In his first occasion putting on a blue practice jersey adorned with the Toronto Maple Leafs’ logo, rugged NHL veteran Brandon Prust was easily detectable in a sea of fresh-faced skaters.
Sporting a number 82 decal on his helmet, Prust, who signed a professional tryout contract (PTO) with the Maple Leafs last month and has 486 NHL contests to his name, joined a prospect-laden group at MasterCard Centre for Thursday’s drills.
“[These are] pretty skilled guys, pretty fast guys,” Prust said after the informal practice. “It was just a scrimmage out there but there was a fast tempo. The closer you get to camp, the hunger [increases] and everyone is stepping it up a bit.”
If his first day in the building was any indication, Prust is here to work. After the hour-long team session, the 32-year-old winger spent one-on-one time with Toronto’s skating coach Barb Underhill refining his technique. It’s the continuation of Prust’s accelerated off-season regime since undergoing ankle surgery in May to correct an ailment that ultimately ended a disappointing season.
Back on July 1, 2015, the Montreal Canadiens traded Prust to the Vancouver Canucks with one year left on his four-year, $10-million contract. Prust then put up the worst numbers since his rookie season – one goal and six assists in 35 games – before being placed on waivers and getting sent to the American Hockey League in February.
He played in nine games for the Utica Comets – where he also tallied one goal and six assists – before he and the Canucks mutually decided in March it would be best if he left the team to focus on rehabbing his injury. Prust became an unrestricted free agent in July.
As challenging as that stretch was, Prust has turned the page.
“I think that’s what the summers are for,” he said. “I’ve been off for a while, so it’s good to reset and sit back and I guess regain that edge and that passion mentally and physically. [I’ve] definitely been ramping it up the last six weeks here. [The ankle] feels good out on the ice, no complaints on it. Feels like it is back to normal.”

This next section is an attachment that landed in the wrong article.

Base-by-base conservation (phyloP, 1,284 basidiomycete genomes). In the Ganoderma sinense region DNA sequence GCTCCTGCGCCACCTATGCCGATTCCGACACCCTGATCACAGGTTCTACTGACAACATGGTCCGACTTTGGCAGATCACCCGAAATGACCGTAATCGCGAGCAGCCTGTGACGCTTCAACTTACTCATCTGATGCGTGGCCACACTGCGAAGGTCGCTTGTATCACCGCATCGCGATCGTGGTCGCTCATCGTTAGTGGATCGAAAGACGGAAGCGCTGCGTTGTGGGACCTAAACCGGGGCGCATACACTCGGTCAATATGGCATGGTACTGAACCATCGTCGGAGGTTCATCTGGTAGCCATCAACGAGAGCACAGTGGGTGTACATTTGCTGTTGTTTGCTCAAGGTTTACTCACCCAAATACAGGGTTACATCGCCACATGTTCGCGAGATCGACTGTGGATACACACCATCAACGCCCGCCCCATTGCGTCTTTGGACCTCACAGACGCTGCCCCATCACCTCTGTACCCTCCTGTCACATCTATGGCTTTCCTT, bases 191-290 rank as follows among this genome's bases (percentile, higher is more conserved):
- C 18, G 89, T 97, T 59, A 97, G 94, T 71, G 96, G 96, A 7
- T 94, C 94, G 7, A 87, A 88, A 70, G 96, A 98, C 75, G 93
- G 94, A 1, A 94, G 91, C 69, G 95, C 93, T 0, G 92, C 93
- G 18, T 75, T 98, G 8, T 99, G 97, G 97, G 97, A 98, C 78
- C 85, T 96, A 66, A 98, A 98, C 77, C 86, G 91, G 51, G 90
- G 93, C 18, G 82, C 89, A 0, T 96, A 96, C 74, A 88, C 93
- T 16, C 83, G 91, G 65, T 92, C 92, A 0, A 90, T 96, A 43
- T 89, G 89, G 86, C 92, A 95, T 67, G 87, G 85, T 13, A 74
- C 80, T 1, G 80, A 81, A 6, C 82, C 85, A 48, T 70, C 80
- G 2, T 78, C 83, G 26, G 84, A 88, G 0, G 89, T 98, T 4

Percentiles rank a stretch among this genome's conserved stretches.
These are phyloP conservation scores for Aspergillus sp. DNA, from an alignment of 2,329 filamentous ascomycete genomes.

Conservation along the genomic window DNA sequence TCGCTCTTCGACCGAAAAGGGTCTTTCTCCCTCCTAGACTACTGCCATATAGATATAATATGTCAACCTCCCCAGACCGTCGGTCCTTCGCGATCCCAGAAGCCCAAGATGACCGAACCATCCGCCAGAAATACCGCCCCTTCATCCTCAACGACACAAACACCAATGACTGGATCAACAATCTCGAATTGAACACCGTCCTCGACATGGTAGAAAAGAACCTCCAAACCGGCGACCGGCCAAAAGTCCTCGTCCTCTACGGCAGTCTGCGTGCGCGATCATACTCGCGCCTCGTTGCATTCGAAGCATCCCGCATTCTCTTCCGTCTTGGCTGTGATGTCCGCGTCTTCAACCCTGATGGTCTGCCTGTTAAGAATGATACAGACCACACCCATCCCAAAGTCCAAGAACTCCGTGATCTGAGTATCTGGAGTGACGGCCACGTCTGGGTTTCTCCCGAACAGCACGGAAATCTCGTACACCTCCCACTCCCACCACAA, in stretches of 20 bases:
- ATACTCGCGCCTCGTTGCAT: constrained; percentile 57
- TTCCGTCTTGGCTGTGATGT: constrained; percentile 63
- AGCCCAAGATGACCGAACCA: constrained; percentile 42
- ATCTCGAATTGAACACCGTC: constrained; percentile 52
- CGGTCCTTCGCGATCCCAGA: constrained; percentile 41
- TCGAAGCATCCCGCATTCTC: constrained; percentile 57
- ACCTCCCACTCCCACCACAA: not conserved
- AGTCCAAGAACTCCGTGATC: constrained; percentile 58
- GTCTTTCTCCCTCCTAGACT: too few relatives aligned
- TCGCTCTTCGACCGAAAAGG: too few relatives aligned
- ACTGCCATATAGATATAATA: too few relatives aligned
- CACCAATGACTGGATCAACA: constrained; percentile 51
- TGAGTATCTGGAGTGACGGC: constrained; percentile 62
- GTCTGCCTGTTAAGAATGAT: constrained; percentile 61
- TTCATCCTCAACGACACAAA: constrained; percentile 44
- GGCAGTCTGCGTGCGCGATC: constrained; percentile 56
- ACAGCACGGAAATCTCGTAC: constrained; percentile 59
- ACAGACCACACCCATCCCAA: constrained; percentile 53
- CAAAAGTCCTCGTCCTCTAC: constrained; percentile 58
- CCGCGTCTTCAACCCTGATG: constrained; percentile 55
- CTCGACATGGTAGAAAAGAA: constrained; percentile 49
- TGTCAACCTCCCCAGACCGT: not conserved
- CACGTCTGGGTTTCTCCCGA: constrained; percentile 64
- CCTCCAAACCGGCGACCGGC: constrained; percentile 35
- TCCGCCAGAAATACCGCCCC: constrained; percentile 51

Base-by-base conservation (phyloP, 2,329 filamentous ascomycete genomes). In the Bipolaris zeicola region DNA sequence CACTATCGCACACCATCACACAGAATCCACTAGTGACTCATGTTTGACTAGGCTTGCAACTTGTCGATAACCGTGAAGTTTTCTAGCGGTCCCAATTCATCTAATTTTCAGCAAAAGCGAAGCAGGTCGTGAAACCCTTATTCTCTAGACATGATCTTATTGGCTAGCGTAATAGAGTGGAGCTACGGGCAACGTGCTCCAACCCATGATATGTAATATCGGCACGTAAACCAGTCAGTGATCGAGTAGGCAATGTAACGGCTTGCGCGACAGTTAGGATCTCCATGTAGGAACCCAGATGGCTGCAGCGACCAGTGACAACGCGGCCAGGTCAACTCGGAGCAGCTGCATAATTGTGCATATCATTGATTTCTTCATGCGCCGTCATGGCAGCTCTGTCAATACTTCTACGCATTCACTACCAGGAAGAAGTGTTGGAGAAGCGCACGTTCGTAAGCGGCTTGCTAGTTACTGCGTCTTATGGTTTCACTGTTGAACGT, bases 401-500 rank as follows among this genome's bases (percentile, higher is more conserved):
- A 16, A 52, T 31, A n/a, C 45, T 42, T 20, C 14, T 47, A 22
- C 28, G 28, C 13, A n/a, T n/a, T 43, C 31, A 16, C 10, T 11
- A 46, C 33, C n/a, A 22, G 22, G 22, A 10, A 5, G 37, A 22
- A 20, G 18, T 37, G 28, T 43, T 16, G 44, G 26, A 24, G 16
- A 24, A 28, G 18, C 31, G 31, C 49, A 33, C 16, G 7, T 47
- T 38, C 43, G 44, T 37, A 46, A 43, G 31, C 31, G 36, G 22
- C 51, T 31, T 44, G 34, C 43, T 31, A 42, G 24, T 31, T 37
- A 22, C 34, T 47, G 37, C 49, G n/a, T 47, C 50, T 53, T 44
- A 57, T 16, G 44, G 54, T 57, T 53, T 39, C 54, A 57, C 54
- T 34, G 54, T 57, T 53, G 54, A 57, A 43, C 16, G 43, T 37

Now he’s focused on getting his game right. Prust talked to Maple Leafs general manager Lou Lamoriello before signing his PTO and the expectations for him when Toronto opens training camp this month were made clear. As GM of the New Jersey Devils, Lamoriello saw a lot of Prust while he played for the New York Rangers from 2009-12 and called the signing a “no risk” move for the Maple Leafs. Toronto’s assistant GM and director of player personnel Mark Hunter also has ties to Prust from when he was co-owner and general manager of the Ontario Hockey League’s London Knights, where Prust skated from 2003-05.
“We’re on the same page; I know what I have to do,” Prust said. “I have to continue to do the things I’ve done my whole career that have made me successful. Right now you’re just trying to get your speed up and get a feel out there, make sure I’m working on things I need to work on. Foot speed and tempo and obviously the physicality will come more in camp and exhibition games.”
It’s Prust’s aggressive style that gives Toronto, an organization brimming with skill but lacking in big-bodied presence, a reason to give him a look at camp. While he's never scored more than 13 goals in an season, Prust has amassed more than 100 penalty minutes in five of his NHL campaigns and put up more than 200 in all three of his AHL seasons.
But the Maple Leafs already inked bruising left winger Matt Martin, 27, to a four-year, $10-million contract on July 1. Martin was signed in no small part because he plays with a toughness and edge that will balance and protect Toronto’s youngsters. Having already made a commitment to Martin and with a deep pool of forward prospects ready to compete for spots, just where a player with Prust’s attributes would fit on the Leafs’ roster is a major question.
With players due to report to Toronto for pre-training camp medicals on Sept. 22, Prust will soon get answers. But for the London, Ont., native, who grew up cheering for Toronto, it will be a dream come true to try and show the coaching staff that he still has something to offer.
“[There will be] guys I’ve played against my whole career, that’s kind of how the NHL works,” Prust said. “Even guys that you might have even fought along the way. But we’re all on the same side now.”